The baby who was to make medical history was delivered routinely at Keesler Air Force Base hospital in Biloxi, Miss. Jason Haines’s mother Hollis, 20, was awake and able to watch her hefty 9½-pound, brown-haired boy raised aloft for the traditional spank on the bottom.
No one then in the delivery room realized what the resultant howl had cost the baby’s oxygen-starved body. Jason’s father Lawrence, a 21-year-old airman, was rushed back to the hospital only an hour after he had grinned at his first-born through the nursery window. He was told that the infant’s heart, which should have been beating 115 times a minute, had dropped to a perilous 20 beats because of a mysterious blockage in the controlling bioelectrical circuit from the brain. “I’ve installed a temporary pacemaker,” heart specialist Major Luther Williams told the distraught father. “We’ve got the pulse back to 100-plus. Now he goes to New Orleans.”
Simultaneously en route to New Orleans by way of commercial jet from Minneapolis was a battery-powered pacemaker, miniaturized to one-third the hockey-puck size that can be implanted in an adult. The pacemaker reached the Ochsner Foundation Hospital six tense hours after the ambulance bearing Jason had screamed to the emergency entrance. Within 45 minutes a team led by Dr. John Ochsner, 47, had opened Jason’s chest and abdomen and implanted the device, which provides the correct number of electrical impulses to produce a normal heartbeat. Jason became the youngest pacemaker patient ever.
Cardiac surgeon Ochsner is the son of famed surgeon Dr. Alton Ochsner Sr., still practicing at 78. (He is also notable for observing a startling statistical relationship between cigarette smoking and cancer as long ago as 1933.) His son, who was embarrassed by near-stardom after performing a heart transplant two years ago, preferred to shrug away his latest surgical triumph: “Implants are the simplest of all heart operations,” said Ochsner, who has done over a thousand. “Jason’s life was saved by miniaturization, which grew out of engineering required by the space program.”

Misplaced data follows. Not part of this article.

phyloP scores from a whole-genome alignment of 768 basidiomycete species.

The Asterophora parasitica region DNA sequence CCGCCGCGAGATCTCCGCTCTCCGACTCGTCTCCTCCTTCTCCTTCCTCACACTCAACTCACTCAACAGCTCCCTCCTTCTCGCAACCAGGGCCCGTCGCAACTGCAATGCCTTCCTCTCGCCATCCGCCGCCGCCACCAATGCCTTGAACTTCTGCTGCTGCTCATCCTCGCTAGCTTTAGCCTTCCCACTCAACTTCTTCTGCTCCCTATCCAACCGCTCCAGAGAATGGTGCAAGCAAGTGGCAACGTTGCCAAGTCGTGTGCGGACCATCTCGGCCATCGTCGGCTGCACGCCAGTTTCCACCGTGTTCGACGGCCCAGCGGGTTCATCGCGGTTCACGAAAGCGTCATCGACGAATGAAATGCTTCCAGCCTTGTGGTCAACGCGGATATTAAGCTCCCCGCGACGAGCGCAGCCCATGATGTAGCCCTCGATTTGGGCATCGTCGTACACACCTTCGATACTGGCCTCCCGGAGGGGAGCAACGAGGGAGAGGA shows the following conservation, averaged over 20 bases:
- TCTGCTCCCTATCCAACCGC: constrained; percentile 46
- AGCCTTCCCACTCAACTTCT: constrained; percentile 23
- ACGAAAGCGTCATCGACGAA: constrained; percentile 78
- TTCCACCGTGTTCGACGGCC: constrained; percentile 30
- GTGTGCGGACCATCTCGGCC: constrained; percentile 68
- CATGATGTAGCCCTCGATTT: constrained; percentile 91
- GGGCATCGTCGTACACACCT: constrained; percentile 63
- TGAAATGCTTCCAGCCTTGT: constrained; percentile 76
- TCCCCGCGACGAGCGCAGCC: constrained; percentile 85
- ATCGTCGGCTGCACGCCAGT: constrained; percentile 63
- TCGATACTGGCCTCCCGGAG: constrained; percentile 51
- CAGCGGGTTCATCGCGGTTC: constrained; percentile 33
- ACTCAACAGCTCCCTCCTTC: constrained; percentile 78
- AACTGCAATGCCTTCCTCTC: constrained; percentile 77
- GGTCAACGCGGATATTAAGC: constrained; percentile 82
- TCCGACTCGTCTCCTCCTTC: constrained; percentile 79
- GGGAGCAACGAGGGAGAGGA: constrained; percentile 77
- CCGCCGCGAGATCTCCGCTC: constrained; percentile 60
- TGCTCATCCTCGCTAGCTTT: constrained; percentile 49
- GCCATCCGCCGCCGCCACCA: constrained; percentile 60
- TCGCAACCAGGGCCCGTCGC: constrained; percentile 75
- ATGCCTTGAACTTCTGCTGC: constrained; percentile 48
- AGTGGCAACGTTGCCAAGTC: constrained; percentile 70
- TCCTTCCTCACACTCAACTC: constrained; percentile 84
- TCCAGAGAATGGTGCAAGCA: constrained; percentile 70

Jason can look forward to a normal, active boyhood. “He won’t be able to do the extra strenuous things like football,” say the doctors, “but he’ll swim and run and get into things like any other boy. It has to be that way. How could you tell a 3-year-old boy not to run and play?”
Three days after Jason got his tiny pacemaker, whose battery is replaceable in two years, the hospital succumbed to pressure and hosted a press conference for the space-age tot. Jason proved exquisitely well-mannered—yawning at the beginning, asleep by the end. Modestly, Dr. John Ochsner did not show up at all.